Our attorneys can help any and all truck accident victims in Billings. However, there are certain types of cases we are especially passionate about representing. In general, if you suffered serious injuries or lost a loved one, we want to hear from you.
A “serious” injury is one that causes significant medical bills, lost wages, and pain and suffering. Our truck accident lawyers can handle the most complex cases, such as those involving:
- Commercial trucks and big rigs
- Logging trucks
- Cement trucks
- Delivery trucks or vehicles
- USPS/UPS/FedEx/Amazon trucks
- Garbage or dump trucks
- Refrigerated trucks
- Box trucks
- Utility trucks
- Tanker trucks
The type of truck involved in your accident could change the legal process. For example, if a USPS delivery truck crashed into you, you might have a claim against the government instead of just a trucking company. These claims have much shorter deadlines than typical cases. It’s important to discuss your truck accident case with a lawyer right away to understand the specifics of your unique claim. Ragain & Cook, P.C. can give you honest, reliable information about all types of Montana trucking accidents.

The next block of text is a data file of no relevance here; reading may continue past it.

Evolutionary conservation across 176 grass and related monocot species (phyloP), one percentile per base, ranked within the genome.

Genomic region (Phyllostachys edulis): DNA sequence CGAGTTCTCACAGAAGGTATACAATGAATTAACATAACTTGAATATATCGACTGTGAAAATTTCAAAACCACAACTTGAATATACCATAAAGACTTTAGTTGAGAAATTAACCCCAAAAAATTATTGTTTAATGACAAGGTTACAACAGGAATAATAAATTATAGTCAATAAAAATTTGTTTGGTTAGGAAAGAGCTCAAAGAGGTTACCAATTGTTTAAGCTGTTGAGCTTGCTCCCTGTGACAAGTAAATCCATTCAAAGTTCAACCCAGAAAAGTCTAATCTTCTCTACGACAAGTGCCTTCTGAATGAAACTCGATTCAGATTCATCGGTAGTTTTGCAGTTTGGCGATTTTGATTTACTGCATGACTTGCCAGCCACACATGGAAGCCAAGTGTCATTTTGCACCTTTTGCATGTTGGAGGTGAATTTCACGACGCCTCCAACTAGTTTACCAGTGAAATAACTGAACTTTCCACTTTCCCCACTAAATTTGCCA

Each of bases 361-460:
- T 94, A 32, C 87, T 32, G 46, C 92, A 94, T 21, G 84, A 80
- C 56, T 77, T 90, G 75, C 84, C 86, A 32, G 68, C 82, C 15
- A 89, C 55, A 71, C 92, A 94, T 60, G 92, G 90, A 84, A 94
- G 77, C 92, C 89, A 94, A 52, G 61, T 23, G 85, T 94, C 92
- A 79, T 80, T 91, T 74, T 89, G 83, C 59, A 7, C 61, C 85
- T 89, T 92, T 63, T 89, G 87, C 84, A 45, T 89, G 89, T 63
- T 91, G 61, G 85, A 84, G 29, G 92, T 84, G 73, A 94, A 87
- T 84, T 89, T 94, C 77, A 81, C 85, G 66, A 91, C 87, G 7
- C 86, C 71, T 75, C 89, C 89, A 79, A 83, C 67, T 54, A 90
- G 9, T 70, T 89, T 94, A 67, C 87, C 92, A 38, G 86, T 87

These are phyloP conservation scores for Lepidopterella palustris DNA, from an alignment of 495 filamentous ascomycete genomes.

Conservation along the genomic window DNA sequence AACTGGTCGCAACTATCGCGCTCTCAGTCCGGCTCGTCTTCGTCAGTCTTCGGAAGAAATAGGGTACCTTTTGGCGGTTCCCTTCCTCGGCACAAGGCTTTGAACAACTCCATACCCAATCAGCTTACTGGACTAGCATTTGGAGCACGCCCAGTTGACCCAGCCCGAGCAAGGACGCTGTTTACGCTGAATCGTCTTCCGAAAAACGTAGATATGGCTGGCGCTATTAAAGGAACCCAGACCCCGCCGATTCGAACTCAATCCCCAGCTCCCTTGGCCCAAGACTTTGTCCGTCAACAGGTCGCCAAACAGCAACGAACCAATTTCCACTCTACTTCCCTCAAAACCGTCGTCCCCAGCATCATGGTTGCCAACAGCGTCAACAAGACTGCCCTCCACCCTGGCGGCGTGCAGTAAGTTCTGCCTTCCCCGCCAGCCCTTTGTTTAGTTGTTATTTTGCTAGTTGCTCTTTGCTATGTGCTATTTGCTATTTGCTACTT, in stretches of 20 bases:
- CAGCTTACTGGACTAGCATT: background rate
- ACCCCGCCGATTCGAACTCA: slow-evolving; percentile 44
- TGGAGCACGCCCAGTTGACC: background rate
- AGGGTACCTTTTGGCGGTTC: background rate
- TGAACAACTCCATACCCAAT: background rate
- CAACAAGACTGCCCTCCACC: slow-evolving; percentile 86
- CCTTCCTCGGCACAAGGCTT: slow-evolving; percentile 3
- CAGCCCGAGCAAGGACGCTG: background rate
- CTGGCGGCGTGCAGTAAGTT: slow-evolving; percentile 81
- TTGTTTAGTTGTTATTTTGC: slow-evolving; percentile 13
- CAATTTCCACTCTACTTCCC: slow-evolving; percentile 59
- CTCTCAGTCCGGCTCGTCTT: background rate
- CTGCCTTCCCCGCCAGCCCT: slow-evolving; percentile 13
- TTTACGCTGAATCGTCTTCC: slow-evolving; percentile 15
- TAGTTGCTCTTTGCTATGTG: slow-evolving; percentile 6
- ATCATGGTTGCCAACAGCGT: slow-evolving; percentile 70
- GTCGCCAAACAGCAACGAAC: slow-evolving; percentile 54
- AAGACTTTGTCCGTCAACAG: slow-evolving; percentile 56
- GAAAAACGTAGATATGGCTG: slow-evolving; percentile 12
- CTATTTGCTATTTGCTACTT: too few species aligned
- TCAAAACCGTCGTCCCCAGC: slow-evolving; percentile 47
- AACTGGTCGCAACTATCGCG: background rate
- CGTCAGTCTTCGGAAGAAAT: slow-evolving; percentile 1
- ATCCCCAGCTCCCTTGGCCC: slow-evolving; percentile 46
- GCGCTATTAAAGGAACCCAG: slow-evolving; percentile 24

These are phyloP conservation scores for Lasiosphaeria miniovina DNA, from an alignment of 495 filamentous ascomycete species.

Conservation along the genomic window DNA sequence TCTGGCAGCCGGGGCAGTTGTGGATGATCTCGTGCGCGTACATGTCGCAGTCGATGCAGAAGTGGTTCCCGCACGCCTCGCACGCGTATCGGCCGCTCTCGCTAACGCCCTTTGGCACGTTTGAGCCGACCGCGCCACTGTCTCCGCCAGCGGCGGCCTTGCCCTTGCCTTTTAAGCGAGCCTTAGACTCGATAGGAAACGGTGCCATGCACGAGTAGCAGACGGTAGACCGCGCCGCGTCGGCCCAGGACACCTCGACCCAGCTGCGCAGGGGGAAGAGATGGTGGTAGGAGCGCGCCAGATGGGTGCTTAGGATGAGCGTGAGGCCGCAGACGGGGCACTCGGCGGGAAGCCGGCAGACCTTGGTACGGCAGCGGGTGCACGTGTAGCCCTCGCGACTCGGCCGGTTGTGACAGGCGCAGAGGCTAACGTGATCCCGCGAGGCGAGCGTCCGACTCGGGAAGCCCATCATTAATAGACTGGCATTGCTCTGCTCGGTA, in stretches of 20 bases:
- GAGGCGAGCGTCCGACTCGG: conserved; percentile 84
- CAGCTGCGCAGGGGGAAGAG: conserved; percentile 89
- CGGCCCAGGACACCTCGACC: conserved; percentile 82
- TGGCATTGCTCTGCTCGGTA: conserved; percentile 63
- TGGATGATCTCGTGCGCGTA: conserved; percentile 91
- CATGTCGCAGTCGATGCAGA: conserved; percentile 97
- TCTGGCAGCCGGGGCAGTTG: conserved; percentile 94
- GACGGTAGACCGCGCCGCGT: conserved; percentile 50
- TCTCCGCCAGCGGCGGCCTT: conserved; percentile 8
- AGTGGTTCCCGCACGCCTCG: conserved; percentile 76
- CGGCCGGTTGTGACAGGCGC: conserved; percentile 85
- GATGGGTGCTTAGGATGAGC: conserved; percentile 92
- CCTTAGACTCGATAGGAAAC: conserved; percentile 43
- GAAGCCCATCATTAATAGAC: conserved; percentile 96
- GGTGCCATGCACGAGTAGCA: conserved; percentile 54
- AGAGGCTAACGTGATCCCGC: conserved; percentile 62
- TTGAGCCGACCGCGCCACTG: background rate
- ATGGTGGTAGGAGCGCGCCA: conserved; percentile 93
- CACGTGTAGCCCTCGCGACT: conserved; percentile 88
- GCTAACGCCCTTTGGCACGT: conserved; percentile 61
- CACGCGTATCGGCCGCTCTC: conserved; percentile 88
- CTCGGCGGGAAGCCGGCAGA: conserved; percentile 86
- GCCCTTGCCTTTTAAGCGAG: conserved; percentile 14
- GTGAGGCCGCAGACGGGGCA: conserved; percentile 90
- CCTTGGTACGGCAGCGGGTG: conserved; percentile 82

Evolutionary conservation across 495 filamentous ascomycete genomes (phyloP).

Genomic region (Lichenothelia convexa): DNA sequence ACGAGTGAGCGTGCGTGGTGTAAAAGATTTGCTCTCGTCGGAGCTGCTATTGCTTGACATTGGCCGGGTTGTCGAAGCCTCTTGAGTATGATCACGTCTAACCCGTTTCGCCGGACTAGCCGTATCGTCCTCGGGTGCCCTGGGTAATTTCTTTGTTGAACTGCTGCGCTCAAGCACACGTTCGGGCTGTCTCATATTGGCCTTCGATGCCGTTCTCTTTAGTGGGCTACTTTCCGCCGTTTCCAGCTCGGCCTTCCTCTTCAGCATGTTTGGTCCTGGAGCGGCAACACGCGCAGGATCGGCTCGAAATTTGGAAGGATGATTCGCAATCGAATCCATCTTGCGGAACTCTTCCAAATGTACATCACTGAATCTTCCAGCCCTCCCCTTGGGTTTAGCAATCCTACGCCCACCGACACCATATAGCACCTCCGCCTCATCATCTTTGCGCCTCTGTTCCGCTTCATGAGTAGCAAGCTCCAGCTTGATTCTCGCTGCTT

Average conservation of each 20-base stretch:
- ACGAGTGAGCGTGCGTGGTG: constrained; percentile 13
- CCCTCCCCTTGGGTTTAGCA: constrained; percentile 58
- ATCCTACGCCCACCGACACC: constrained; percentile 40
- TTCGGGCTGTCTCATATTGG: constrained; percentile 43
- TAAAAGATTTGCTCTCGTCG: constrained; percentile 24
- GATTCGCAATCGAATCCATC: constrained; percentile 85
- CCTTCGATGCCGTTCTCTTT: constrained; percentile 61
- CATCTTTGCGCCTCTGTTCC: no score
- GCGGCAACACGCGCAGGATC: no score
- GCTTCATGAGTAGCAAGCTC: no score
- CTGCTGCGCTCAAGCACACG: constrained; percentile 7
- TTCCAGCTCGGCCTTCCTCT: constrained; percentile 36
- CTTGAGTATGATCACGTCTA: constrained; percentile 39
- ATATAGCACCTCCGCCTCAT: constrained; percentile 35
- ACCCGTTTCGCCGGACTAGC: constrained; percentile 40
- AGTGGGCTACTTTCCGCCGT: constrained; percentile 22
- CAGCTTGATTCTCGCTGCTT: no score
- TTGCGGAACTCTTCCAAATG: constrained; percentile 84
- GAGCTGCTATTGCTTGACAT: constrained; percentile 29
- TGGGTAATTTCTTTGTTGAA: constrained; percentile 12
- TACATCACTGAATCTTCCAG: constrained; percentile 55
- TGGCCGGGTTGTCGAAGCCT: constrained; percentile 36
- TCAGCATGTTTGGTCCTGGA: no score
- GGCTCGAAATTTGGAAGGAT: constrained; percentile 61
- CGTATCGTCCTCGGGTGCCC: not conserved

Our lawyers understand how Montana truck accident claims work. We know clients have a much smaller chance of obtaining maximum compensation on their own. It might not be mandatory to hire a lawyer for a personal injury or wrongful death claim, but it’s still in your best interest in most situations. Unlike insurance companies, a lawyer works for you. You can have faith that the advice and counsel a lawyer gives you comes from a place of compassion.
Trust Ragain & Cook, P.C., with your case and get help for your accident investigation, insurance claim negotiations, personal injury lawsuit filing, medical bill payments, and much more. If you don’t see the information you’re looking for here, contact us and request a free consultation in Billings. We’ll answer your questions over the phone or in person at our local law firm.
“I first met Jim Ragain in July of 2010. I was stuck in a hospital bed after a bilateral BK amputation. Jim and Lynette are two people I consider a second family. They were thorough and kept me informed every step of the way. I was able to put my life back together with the help I received from Jim Ragain. I would suggest Ragain & Cook, P.C. to anyone that needs help after being injured and wants knowledgeable lawyers. Thank you Jim and Lynette I will forever be in your debt for all the help and support you gave my family.” – F.M.